Evidence-informed innovation amongst anchor institutions in the city region

Research outputs realised in the course of the action research project included the identification of almost 50 good practices associated with procurement and employment initiatives to support inclusive growth and alleviate poverty. The sharing of this knowledge amongst participants created a platform to support innovation and provided a foundation for impact in participating organisations.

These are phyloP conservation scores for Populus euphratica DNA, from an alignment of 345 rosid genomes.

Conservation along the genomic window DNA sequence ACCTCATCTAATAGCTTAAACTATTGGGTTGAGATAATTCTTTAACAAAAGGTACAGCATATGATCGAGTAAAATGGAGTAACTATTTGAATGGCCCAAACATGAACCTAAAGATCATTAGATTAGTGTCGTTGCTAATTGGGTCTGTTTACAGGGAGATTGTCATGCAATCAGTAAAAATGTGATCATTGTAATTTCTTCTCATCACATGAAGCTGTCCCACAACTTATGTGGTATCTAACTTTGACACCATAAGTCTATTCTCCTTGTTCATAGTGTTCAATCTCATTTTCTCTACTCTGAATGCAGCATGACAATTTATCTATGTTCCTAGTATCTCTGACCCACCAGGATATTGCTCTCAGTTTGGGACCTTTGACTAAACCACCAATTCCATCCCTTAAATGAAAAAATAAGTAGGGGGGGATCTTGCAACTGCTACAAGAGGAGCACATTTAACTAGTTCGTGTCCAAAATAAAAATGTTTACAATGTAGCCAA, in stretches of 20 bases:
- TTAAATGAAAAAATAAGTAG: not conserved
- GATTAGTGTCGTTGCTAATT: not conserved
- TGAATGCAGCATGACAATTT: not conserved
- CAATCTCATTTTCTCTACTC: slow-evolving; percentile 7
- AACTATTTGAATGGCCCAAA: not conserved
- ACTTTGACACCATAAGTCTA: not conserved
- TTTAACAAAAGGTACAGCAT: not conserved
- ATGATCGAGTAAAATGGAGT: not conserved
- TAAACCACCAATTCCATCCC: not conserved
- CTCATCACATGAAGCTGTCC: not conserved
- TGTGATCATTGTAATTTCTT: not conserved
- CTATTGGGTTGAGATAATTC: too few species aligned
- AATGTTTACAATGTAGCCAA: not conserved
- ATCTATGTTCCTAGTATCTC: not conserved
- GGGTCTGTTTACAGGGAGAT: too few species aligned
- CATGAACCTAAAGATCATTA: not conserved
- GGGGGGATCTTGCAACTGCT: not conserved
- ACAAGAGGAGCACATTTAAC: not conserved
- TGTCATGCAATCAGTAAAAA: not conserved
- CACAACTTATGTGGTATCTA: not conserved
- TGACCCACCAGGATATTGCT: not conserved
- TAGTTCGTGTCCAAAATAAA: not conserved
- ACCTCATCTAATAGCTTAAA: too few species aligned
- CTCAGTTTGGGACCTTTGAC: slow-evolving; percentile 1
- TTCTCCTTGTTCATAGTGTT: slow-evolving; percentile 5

A growing recognition that procurement can be one of the best ways of connecting economic growth to alleviate poverty and encourage inclusive economies emerged during the action research project. Representatives of the local authority procurement teams worked collaboratively during and after the project, sharing information and knowledge, acting as ambassadors for change in their organisations and influencing £150m procurement spend in the West Yorkshire Combined Authority. Within one of the university anchors, the procurement team embraced the opportunity to embed sustainability (social value, economic and environmental) into all procurement activity. The analysis and subsequent actions have seen the university move from about a quarter to almost 60% of discretionary spend in the city, 70% of which is now with small- and medium-sized businesses, with 20% in the most deprived areas of Leeds. The university now monitors and reports on this spend and continually improves measurement and reporting on impact.